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Knowledge or Certainty

An evening pause: One of the best television science series ever produced was The Ascent of Man by Jacob Bronowski. Rather than simply describe science and knowledge, Bronowski instead pondered the nature of humanity. The best episode of the series was Knowledge or Certainty, in which Bronowski compared the humane uncertainty of science with the terrible consequences of dogma. As Oliver Cromwell said, “I beseech you, in the bowels of Christ, think it possible you may be mistaken.”

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You’ve got to play the game

The release of the Senate’s draft language for NASA’s 2011 budget yesterday reveals a great deal about the failures of the Obama administration. Despite months of advocacy by administration officials as well as the upper management of NASA, it appears that the Senate (soon to be followed in a similar manner by the House) is eagerly willing to dismantle much of what the Obama administration is proposing for NASA, and is going to micromanage its own space program.

Why this happened is all very simple: You’ve got to play the game.

If you are going to request major changes to any government program that requires the approval of elected officials beholden to the people in their districts, you have to provide those elected officials some cover for their actions. You simply can’t shutdown these programs willy-nilly without any negotiation and expect members of Congress to go along — even if what you propose is a good idea and makes sense.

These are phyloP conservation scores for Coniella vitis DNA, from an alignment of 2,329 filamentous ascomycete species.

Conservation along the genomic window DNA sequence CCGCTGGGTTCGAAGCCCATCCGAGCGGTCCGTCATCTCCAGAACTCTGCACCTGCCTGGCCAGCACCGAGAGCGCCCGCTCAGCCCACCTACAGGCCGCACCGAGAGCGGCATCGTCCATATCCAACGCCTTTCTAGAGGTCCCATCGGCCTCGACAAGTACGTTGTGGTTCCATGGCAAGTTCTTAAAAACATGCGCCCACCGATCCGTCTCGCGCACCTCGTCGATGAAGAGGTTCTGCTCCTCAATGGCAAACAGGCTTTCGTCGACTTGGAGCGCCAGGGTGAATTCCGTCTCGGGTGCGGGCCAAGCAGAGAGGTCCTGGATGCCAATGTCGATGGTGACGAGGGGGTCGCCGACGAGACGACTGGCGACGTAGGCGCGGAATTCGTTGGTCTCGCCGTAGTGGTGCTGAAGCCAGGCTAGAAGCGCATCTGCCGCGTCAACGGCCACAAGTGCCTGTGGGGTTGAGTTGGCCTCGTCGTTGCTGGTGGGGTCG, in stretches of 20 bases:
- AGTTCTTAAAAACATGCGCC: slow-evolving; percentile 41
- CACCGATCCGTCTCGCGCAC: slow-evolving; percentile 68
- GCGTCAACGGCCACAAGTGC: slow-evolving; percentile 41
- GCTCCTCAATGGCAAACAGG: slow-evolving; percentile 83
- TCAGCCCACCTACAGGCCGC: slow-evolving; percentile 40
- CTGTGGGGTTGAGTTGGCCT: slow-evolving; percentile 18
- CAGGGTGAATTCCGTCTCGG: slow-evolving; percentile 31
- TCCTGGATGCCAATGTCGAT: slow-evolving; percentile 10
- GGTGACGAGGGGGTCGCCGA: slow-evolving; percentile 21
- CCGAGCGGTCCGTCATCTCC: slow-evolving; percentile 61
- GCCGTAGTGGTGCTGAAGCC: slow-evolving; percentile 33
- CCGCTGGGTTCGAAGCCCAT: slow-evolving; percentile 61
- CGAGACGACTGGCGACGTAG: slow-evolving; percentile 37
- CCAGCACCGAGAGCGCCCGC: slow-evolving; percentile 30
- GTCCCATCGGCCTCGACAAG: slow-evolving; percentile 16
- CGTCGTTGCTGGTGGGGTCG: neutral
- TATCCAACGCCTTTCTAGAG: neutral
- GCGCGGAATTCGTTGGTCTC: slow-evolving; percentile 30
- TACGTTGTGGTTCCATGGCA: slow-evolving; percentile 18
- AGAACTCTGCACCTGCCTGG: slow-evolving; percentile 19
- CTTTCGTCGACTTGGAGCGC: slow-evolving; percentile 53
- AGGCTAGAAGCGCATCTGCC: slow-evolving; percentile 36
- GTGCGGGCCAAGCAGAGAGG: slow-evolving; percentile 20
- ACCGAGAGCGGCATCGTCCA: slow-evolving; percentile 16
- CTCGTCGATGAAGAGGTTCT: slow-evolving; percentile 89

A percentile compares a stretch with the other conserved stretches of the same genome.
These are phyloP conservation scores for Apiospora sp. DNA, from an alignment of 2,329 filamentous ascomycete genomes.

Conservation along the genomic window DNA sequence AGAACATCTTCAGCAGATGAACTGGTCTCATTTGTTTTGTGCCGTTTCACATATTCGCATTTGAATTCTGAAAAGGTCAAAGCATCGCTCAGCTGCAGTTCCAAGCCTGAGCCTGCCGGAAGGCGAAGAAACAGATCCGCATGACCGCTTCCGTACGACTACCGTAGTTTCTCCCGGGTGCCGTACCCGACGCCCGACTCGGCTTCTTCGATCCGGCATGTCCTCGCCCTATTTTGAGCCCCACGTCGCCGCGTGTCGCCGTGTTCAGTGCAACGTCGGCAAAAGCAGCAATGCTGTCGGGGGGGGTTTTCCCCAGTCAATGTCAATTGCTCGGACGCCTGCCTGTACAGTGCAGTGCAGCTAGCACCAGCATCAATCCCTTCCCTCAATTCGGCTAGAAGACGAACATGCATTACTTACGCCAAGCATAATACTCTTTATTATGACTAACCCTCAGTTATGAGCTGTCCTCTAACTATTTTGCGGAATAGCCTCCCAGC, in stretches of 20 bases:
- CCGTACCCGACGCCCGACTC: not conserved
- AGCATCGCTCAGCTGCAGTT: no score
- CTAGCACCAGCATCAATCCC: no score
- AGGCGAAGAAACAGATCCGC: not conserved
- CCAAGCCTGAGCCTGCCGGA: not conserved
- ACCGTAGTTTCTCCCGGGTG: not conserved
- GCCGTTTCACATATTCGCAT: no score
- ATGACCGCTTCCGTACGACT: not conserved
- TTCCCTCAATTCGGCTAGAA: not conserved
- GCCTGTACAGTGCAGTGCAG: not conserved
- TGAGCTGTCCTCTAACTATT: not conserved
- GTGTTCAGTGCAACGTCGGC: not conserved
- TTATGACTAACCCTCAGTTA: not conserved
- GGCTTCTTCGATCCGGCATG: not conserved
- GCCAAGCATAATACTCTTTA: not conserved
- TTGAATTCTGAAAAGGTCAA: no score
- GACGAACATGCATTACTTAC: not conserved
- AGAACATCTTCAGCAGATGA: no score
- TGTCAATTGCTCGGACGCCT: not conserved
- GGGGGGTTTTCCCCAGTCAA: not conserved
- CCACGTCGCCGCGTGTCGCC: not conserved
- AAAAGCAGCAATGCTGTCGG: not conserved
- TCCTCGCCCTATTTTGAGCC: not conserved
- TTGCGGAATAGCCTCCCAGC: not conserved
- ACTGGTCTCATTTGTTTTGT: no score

Unfortunately, this is exactly what the Obama administration has done. They have not only shown an astonishing incompetence at playing the political game, they have often acted as if politics is completely irrelevant to their needs, a position that is both stupid and counter-productive considering that Obama is a politician who has to get the agreement of the politicians in Congress. » Read more

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Arrested for handing out Bibles

More so-called tolerance from Islam, this time helped by the secular authorities in Deerborn, Michigan. Four men were arrested and charged with misdemeanor charges because they stood on a public street and offered the gospel of St. John to passersby. The news article states the following:

The behavior of these individuals drew and incited a large crowd to a point where they were in violation of city ordinances, including breach of peace and failure to obey the lawful order of a police officer, according to the city’s public relations department. . . . Festival rules require religious groups to distribute information at paid booths or outside the event.

However, the video below paints a very different picture. It appears that at least two of the men were on public property, just outside the festival and no crowd appeared (except for a lot of cops). I find it especially disgusting how the cops force them to stop filming the event.

Update: In restrospective, it is very possible the video below was not shot at the same time the men were arrested. Even so, if the court documents do describe the events accurately, there is something disturbing about the response of the people at the Islamic festival. Why should they be so offended, almost to the point of violence, merely because others are passing out Christian literature? Moreover, the video below still shows a clear violation of the Christian activists’ freedom of speech and assembly, since they were standing on public property and had not caused any disturbances when the police moved in to harass them.